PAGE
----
Post by Stacey Dault, D.O. on Aug 7, 2014 21:28:13 GMT -6
I think there are several things you need to consider before starting whitewater kayaking, especially given your history of back issues. You should seek the advice of a physician who is familiar with you and your history, can preform an appropriate exam, can give you appropriate advice whether it is safe for you, and provide you with individualized information to help make the activities you want to do as safe as possible for you. A few general thoughts:
First, for longterm back health you need to make sure to maintain a strong core - this means strong abdominal muscles as well as strong hips. It is also important to maintain good hip and hamstring flexibility. Consider the aid of a physical therapist or athletic trainer to help in developing a program appropriate for you.
Second, long periods of sitting are very hard on the lumbar spine, and obviously kayaking means a lot of time sitting. The shape and structure of a kayak also put your spine in an "L" shape at nearly a 90 degree angle, this is a difficult position to stay in for extended periods of time. That being said, if you maintain a strong core and find a kayak with appropriate lumbar support--or add additional lumbar support--to compensate for your osteochondrosis, you may be able to find something that works well for you. If you have any difficulty, consider using the help of a trained ergonomics or kayaking professional.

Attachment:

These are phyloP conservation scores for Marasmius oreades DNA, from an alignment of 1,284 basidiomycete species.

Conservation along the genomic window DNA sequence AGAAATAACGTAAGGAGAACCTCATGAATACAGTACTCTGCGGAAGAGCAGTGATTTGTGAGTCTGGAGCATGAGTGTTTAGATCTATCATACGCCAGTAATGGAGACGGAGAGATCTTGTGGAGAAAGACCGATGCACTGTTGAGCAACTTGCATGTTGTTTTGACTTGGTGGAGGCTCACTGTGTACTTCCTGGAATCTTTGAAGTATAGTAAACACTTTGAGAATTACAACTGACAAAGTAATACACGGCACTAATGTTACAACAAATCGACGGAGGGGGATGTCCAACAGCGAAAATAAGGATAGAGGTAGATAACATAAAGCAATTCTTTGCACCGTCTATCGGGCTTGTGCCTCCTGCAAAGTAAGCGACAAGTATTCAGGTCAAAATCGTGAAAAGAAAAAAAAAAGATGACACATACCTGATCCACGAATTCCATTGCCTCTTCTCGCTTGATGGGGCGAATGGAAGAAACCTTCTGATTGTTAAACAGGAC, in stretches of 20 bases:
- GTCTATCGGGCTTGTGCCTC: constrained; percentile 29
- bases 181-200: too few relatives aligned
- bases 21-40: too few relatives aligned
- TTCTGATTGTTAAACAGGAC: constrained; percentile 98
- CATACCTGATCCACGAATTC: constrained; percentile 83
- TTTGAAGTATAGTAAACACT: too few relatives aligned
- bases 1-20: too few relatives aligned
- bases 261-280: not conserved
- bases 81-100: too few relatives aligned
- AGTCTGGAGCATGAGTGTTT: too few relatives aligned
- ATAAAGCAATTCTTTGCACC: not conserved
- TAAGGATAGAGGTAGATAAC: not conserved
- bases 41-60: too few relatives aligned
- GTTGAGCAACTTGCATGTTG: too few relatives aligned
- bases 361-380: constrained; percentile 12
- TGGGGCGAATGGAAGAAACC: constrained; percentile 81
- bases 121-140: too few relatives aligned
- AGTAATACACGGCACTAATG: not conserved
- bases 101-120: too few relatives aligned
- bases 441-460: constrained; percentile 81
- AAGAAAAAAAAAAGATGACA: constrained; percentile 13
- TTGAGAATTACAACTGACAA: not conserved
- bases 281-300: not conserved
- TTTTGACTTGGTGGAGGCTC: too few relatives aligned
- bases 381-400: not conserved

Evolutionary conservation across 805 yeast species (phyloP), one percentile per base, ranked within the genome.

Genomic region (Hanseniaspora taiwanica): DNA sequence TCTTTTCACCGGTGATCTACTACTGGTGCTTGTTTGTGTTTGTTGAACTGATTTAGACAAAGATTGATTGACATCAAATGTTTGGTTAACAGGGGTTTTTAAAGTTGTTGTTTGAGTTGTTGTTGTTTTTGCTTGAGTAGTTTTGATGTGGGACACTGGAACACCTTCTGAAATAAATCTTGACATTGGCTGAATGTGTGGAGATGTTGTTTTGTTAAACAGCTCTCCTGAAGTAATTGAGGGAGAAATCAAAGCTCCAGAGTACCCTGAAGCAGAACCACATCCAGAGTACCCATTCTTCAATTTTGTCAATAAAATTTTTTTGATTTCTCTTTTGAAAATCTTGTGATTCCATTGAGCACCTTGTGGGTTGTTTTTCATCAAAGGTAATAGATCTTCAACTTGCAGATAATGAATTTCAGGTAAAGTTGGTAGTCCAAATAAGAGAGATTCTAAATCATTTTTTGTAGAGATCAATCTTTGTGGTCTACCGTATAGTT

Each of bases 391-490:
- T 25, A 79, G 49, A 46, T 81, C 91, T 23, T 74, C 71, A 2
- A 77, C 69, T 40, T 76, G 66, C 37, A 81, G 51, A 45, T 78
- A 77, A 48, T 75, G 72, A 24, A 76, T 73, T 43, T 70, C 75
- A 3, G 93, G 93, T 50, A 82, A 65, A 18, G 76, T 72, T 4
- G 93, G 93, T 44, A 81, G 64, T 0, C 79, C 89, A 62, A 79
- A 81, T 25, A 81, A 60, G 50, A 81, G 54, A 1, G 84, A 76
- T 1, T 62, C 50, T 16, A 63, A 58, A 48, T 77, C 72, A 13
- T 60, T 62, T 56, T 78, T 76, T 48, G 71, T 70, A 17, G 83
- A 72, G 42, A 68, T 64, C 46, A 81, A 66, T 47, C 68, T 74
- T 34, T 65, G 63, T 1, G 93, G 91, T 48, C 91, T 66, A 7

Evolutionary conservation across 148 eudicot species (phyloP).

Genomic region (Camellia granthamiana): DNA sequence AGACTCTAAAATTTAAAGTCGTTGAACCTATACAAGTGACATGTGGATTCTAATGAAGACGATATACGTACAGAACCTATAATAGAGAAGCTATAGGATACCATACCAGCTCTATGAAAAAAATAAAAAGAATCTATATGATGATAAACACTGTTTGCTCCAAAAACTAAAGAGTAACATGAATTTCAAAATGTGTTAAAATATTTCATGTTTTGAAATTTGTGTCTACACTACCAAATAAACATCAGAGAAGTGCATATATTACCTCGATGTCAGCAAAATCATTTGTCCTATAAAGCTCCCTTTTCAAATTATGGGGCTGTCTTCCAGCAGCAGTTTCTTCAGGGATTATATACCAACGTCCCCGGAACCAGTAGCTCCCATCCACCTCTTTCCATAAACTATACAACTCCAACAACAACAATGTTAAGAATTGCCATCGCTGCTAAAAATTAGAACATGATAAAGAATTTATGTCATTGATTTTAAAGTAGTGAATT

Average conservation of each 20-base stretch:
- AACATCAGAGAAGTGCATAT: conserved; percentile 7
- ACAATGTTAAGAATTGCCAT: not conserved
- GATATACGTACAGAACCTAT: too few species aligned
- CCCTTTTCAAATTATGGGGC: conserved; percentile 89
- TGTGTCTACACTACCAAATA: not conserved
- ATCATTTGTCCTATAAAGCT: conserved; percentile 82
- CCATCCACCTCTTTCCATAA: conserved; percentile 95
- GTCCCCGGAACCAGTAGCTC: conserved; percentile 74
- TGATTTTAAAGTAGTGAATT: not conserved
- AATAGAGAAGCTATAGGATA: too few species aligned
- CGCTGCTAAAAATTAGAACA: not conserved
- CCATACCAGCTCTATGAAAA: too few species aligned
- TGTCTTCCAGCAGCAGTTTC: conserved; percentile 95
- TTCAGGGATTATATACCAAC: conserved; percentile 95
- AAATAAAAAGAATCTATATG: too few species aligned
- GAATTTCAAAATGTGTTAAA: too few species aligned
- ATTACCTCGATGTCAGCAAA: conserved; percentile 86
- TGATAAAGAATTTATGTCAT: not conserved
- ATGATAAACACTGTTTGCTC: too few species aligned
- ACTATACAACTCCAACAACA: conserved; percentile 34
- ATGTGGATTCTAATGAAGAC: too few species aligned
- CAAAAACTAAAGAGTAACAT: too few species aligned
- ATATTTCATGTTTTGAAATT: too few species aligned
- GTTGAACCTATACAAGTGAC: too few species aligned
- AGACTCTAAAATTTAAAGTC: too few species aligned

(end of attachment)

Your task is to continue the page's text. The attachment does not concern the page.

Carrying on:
Finally, you will need to make sure to learn a technically sound paddling stroke. Inappropriate paddling can put extra rotational torque on your back and increase the risk for injury. Again, it will be important for you to maintain a strong core and lats in order to have an effective paddling technique that does not increase your risk for injury.
I hope these thoughts are helpful for you and you get to safely pursue your sport!
Stacey Dault, DO ASMI Primary Care Sports Medicine Fellow